Things seem to happen at breakfast in India!
This morning, I was aghast at a “Live India” TV clip showing a group of men brutally beating up a thief in the state of Bihar. But I nearly puked while having breakfast when he was dragged through the street tied to the back of a motorcycle ridden by a policeman!
The crowd of about 50 or so did absolutely nothing to prevent the young man from such brutal treatment. Several were seen punching and kicking him in the head, chest and back. Another used what looked like a belt to whack him across the face and his back.
Then a man tied up the young man’s hands behind his back with what appeared to be wire. He was dragged by a policeman in a safari suit. The young man fell, and the next scene was him being dragged behind a motorcycle for several metres.
All this while, that young man looked utterly helpless. He was shown saying something in Hindi which I do not understand, but presumably pleading for his life.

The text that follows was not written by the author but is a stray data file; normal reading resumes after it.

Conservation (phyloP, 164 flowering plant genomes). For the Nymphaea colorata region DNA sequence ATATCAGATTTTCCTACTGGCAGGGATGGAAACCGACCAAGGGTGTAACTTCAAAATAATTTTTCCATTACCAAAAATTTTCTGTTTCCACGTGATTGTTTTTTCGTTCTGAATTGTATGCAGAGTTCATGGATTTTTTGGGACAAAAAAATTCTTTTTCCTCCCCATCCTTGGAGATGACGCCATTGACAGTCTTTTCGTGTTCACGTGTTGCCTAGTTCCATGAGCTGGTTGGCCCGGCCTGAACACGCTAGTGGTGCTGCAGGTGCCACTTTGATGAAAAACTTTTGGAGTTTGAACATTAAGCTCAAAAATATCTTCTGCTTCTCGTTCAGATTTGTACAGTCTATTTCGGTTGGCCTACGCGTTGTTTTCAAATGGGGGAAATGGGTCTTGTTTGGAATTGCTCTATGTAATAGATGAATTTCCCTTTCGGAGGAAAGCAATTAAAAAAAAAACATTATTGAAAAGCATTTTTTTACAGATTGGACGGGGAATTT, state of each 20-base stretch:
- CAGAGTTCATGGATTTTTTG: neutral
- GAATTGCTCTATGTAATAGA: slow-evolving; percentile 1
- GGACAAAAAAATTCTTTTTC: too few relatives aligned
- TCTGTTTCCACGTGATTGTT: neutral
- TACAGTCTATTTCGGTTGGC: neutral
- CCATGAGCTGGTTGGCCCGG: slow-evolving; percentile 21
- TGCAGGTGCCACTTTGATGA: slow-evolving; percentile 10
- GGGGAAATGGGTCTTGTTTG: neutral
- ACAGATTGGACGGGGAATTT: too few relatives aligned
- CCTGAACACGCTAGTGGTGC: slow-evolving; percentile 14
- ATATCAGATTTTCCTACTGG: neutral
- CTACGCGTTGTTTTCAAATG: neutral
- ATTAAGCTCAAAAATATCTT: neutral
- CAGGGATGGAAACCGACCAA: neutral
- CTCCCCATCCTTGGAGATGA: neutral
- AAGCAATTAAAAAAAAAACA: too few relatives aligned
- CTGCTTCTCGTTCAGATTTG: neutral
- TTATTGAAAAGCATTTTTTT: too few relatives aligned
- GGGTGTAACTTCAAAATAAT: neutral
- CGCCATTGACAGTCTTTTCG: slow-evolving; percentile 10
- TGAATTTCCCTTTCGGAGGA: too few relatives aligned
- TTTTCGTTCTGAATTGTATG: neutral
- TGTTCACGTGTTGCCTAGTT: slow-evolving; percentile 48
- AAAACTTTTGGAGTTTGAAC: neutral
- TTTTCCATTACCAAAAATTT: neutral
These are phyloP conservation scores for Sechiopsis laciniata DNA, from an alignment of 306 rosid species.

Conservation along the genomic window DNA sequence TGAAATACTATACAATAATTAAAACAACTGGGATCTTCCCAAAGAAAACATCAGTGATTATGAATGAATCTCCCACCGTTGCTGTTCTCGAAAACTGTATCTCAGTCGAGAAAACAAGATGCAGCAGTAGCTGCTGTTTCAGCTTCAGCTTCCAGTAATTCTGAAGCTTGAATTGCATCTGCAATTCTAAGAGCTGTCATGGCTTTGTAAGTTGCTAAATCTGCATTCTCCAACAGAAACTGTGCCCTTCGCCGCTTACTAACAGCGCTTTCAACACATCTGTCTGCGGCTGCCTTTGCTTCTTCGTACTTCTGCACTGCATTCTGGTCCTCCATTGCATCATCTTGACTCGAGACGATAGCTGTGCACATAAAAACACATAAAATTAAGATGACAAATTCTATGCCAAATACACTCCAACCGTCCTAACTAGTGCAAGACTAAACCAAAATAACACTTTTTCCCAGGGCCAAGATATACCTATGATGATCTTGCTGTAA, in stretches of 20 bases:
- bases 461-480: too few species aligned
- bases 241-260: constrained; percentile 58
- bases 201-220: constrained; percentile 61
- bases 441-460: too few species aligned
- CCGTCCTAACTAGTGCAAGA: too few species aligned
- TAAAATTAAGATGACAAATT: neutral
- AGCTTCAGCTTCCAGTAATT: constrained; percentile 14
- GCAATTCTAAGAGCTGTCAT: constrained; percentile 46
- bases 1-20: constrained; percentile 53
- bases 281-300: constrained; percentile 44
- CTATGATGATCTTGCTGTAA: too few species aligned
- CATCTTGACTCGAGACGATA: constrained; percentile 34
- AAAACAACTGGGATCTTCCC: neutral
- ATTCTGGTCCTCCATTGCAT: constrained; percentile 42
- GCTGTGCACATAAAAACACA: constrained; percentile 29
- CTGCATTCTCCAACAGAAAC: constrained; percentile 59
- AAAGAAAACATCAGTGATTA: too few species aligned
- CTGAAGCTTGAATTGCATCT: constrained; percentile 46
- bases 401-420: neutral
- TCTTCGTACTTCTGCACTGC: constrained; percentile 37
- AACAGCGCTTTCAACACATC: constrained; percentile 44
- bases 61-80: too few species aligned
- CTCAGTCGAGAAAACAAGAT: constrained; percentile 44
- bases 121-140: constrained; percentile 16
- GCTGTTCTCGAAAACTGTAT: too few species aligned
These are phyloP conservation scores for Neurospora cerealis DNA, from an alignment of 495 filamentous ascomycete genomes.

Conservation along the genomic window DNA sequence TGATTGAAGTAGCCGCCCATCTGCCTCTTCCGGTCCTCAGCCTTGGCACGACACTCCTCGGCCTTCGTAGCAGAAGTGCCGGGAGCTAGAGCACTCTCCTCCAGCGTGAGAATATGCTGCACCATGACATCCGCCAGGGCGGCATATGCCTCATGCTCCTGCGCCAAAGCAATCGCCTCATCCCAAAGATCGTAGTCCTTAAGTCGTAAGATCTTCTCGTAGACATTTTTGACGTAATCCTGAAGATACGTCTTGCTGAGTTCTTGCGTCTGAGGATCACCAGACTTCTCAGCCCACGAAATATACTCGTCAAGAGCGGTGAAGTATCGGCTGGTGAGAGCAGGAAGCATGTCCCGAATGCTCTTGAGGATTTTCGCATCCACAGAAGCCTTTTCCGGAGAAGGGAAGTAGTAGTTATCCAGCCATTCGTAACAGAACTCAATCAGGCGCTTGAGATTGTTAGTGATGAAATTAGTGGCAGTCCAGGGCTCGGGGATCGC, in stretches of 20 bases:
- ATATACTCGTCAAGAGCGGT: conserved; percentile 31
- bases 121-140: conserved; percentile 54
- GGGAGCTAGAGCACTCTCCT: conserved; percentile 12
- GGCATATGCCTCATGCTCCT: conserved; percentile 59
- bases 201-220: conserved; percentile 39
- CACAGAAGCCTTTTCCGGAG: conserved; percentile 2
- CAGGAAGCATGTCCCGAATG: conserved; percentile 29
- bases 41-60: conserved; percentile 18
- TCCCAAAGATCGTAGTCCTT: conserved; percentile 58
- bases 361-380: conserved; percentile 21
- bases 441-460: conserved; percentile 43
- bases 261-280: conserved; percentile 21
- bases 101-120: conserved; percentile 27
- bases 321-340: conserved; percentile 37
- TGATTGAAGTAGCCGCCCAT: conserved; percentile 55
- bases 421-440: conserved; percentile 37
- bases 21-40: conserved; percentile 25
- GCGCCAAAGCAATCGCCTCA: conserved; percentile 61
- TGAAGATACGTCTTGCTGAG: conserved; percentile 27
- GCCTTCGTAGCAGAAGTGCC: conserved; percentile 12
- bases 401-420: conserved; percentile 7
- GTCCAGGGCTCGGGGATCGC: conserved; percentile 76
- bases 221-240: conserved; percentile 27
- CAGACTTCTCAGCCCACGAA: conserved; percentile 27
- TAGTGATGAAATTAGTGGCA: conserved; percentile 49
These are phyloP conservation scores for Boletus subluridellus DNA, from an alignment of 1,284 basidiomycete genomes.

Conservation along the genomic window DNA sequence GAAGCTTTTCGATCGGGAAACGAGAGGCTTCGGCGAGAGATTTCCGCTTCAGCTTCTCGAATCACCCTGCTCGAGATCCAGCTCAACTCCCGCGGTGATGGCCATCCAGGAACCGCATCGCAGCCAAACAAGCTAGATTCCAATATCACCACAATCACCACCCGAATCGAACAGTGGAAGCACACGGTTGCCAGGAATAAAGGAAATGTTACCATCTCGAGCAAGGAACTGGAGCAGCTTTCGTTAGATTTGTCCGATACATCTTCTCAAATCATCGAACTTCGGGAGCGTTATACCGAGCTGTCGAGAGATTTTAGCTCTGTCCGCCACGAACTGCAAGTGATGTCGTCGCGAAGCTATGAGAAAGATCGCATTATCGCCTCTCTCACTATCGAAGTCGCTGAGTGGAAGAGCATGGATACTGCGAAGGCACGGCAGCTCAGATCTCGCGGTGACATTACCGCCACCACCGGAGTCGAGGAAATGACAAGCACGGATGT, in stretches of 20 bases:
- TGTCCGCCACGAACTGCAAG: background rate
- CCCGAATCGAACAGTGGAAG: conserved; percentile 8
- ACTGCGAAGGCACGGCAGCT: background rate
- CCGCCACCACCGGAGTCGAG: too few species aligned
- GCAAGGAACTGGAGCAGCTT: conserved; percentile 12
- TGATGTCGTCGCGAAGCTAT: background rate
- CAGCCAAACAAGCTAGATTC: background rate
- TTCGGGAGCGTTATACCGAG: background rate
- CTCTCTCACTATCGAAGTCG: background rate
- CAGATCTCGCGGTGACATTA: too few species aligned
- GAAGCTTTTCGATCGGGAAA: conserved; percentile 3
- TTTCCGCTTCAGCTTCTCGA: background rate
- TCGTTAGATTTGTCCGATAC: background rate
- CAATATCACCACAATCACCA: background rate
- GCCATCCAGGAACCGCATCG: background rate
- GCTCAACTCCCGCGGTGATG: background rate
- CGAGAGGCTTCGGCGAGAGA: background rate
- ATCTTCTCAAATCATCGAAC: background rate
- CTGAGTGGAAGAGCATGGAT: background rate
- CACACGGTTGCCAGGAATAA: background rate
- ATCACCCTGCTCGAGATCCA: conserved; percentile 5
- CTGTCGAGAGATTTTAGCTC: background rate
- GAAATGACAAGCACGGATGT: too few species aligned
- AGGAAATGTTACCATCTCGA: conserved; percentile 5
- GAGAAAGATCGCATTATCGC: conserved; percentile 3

The man, who looked like a teenager, had apparently snatched a chain from a woman in Bhagalpur district in Bihar. The chain was recovered.
Shocked at this treatment, I rushed to my room knowing that this would be shown on TV over and over again. And true enough it was. Unfortunately, I couldn’t upload this to YouTube, but if you go to the Sydney Morning Herald’s website (www.smh.com.au) today, Aug 29, you will be able to view it although I think the paper has removed the clip about him being dragged behind a motorbike.
You can read the story at www.ndtv.com/.
I do not know the plight of the man or the fate of those who watched, and especially those two cops. But I hope they get the most severe punishment for condoning such brutal treatment, and worse still, taking part in it.
What about the crowd? Why did they do nothing? Or were they enjoying the spectacle?
What about the TV station which showed the footage over and over again? Who shot this video? Was it the TV cameraman, or someone with a mobile phone?
If it’s the former, then there is the serious question of journalistic ethics. Should a TV cameraman continue to film this brutality without calling for help? Or was it a case of shoot-first-talk-later?
From the wider perspective, should journalists stand by and watch while an offence is being committed, for surely this is taking the law into one’s own hands? Or does the news come first?